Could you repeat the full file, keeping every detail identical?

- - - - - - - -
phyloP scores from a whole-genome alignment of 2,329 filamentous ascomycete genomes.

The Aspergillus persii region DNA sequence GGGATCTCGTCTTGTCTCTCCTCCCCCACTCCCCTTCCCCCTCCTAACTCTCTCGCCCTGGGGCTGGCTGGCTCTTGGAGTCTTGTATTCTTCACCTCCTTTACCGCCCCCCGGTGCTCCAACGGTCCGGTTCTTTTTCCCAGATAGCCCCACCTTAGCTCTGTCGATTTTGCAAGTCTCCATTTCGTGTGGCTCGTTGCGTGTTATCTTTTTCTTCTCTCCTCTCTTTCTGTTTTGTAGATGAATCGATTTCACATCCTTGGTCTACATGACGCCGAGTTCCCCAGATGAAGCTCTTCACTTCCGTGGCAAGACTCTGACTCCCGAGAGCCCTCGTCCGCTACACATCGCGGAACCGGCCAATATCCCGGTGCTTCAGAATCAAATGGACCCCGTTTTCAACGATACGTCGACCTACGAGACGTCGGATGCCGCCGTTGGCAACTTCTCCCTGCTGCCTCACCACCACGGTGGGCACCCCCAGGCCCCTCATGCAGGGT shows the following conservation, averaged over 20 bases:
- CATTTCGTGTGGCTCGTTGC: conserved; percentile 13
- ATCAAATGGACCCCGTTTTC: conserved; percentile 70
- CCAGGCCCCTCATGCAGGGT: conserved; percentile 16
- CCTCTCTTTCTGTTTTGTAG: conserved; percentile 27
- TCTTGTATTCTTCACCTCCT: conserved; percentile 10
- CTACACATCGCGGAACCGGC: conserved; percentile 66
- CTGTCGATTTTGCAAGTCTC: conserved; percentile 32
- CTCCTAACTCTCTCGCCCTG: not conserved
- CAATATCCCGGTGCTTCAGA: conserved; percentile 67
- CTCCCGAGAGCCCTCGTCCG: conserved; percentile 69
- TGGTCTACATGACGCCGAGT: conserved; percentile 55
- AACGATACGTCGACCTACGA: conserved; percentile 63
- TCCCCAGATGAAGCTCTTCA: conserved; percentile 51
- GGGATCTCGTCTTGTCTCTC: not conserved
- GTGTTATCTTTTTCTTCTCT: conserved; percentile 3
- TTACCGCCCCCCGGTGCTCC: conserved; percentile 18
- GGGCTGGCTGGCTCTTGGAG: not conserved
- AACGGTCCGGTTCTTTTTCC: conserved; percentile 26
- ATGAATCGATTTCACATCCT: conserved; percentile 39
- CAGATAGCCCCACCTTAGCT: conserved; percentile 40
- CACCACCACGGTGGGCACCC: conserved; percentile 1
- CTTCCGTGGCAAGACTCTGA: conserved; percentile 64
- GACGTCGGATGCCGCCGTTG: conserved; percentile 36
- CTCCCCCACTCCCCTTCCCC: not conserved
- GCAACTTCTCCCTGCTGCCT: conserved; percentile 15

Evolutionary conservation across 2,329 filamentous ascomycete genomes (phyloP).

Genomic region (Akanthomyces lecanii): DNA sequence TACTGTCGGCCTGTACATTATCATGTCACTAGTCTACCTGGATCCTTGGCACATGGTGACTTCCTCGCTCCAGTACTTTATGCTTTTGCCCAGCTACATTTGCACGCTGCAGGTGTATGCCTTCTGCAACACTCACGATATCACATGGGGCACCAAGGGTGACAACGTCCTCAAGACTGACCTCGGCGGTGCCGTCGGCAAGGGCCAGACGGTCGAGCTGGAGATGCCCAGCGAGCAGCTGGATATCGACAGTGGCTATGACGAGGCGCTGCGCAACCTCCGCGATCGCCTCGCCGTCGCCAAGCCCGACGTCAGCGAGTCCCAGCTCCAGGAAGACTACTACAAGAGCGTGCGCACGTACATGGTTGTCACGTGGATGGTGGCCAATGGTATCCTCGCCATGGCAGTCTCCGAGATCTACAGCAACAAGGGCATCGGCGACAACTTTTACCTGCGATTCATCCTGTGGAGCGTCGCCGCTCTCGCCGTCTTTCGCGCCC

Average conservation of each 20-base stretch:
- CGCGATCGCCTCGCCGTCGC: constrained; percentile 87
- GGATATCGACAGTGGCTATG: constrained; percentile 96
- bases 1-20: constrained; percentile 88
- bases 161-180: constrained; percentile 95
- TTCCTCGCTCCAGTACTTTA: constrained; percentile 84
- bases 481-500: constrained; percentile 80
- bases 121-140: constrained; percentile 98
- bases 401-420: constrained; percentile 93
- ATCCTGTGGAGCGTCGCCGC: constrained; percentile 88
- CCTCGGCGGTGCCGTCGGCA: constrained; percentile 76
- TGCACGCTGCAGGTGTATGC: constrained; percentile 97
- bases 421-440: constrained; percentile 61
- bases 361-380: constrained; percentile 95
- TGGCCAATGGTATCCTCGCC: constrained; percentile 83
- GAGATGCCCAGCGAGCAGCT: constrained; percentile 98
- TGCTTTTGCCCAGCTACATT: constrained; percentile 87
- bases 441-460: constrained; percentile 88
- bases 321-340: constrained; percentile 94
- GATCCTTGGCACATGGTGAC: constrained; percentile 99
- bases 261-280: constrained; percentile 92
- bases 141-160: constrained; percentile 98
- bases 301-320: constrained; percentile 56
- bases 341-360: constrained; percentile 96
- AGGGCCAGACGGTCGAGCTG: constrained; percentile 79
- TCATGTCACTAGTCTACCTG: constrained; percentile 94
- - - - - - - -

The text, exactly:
phyloP scores from a whole-genome alignment of 2,329 filamentous ascomycete genomes.

The Aspergillus persii region DNA sequence GGGATCTCGTCTTGTCTCTCCTCCCCCACTCCCCTTCCCCCTCCTAACTCTCTCGCCCTGGGGCTGGCTGGCTCTTGGAGTCTTGTATTCTTCACCTCCTTTACCGCCCCCCGGTGCTCCAACGGTCCGGTTCTTTTTCCCAGATAGCCCCACCTTAGCTCTGTCGATTTTGCAAGTCTCCATTTCGTGTGGCTCGTTGCGTGTTATCTTTTTCTTCTCTCCTCTCTTTCTGTTTTGTAGATGAATCGATTTCACATCCTTGGTCTACATGACGCCGAGTTCCCCAGATGAAGCTCTTCACTTCCGTGGCAAGACTCTGACTCCCGAGAGCCCTCGTCCGCTACACATCGCGGAACCGGCCAATATCCCGGTGCTTCAGAATCAAATGGACCCCGTTTTCAACGATACGTCGACCTACGAGACGTCGGATGCCGCCGTTGGCAACTTCTCCCTGCTGCCTCACCACCACGGTGGGCACCCCCAGGCCCCTCATGCAGGGT shows the following conservation, averaged over 20 bases:
- CATTTCGTGTGGCTCGTTGC: conserved; percentile 13
- ATCAAATGGACCCCGTTTTC: conserved; percentile 70
- CCAGGCCCCTCATGCAGGGT: conserved; percentile 16
- CCTCTCTTTCTGTTTTGTAG: conserved; percentile 27
- TCTTGTATTCTTCACCTCCT: conserved; percentile 10
- CTACACATCGCGGAACCGGC: conserved; percentile 66
- CTGTCGATTTTGCAAGTCTC: conserved; percentile 32
- CTCCTAACTCTCTCGCCCTG: not conserved
- CAATATCCCGGTGCTTCAGA: conserved; percentile 67
- CTCCCGAGAGCCCTCGTCCG: conserved; percentile 69
- TGGTCTACATGACGCCGAGT: conserved; percentile 55
- AACGATACGTCGACCTACGA: conserved; percentile 63
- TCCCCAGATGAAGCTCTTCA: conserved; percentile 51
- GGGATCTCGTCTTGTCTCTC: not conserved
- GTGTTATCTTTTTCTTCTCT: conserved; percentile 3
- TTACCGCCCCCCGGTGCTCC: conserved; percentile 18
- GGGCTGGCTGGCTCTTGGAG: not conserved
- AACGGTCCGGTTCTTTTTCC: conserved; percentile 26
- ATGAATCGATTTCACATCCT: conserved; percentile 39
- CAGATAGCCCCACCTTAGCT: conserved; percentile 40
- CACCACCACGGTGGGCACCC: conserved; percentile 1
- CTTCCGTGGCAAGACTCTGA: conserved; percentile 64
- GACGTCGGATGCCGCCGTTG: conserved; percentile 36
- CTCCCCCACTCCCCTTCCCC: not conserved
- GCAACTTCTCCCTGCTGCCT: conserved; percentile 15

Evolutionary conservation across 2,329 filamentous ascomycete genomes (phyloP).

Genomic region (Akanthomyces lecanii): DNA sequence TACTGTCGGCCTGTACATTATCATGTCACTAGTCTACCTGGATCCTTGGCACATGGTGACTTCCTCGCTCCAGTACTTTATGCTTTTGCCCAGCTACATTTGCACGCTGCAGGTGTATGCCTTCTGCAACACTCACGATATCACATGGGGCACCAAGGGTGACAACGTCCTCAAGACTGACCTCGGCGGTGCCGTCGGCAAGGGCCAGACGGTCGAGCTGGAGATGCCCAGCGAGCAGCTGGATATCGACAGTGGCTATGACGAGGCGCTGCGCAACCTCCGCGATCGCCTCGCCGTCGCCAAGCCCGACGTCAGCGAGTCCCAGCTCCAGGAAGACTACTACAAGAGCGTGCGCACGTACATGGTTGTCACGTGGATGGTGGCCAATGGTATCCTCGCCATGGCAGTCTCCGAGATCTACAGCAACAAGGGCATCGGCGACAACTTTTACCTGCGATTCATCCTGTGGAGCGTCGCCGCTCTCGCCGTCTTTCGCGCCC

Average conservation of each 20-base stretch:
- CGCGATCGCCTCGCCGTCGC: constrained; percentile 87
- GGATATCGACAGTGGCTATG: constrained; percentile 96
- bases 1-20: constrained; percentile 88
- bases 161-180: constrained; percentile 95
- TTCCTCGCTCCAGTACTTTA: constrained; percentile 84
- bases 481-500: constrained; percentile 80
- bases 121-140: constrained; percentile 98
- bases 401-420: constrained; percentile 93
- ATCCTGTGGAGCGTCGCCGC: constrained; percentile 88
- CCTCGGCGGTGCCGTCGGCA: constrained; percentile 76
- TGCACGCTGCAGGTGTATGC: constrained; percentile 97
- bases 421-440: constrained; percentile 61
- bases 361-380: constrained; percentile 95
- TGGCCAATGGTATCCTCGCC: constrained; percentile 83
- GAGATGCCCAGCGAGCAGCT: constrained; percentile 98
- TGCTTTTGCCCAGCTACATT: constrained; percentile 87
- bases 441-460: constrained; percentile 88
- bases 321-340: constrained; percentile 94
- GATCCTTGGCACATGGTGAC: constrained; percentile 99
- bases 261-280: constrained; percentile 92
- bases 141-160: constrained; percentile 98
- bases 301-320: constrained; percentile 56
- bases 341-360: constrained; percentile 96
- AGGGCCAGACGGTCGAGCTG: constrained; percentile 79
- TCATGTCACTAGTCTACCTG: constrained; percentile 94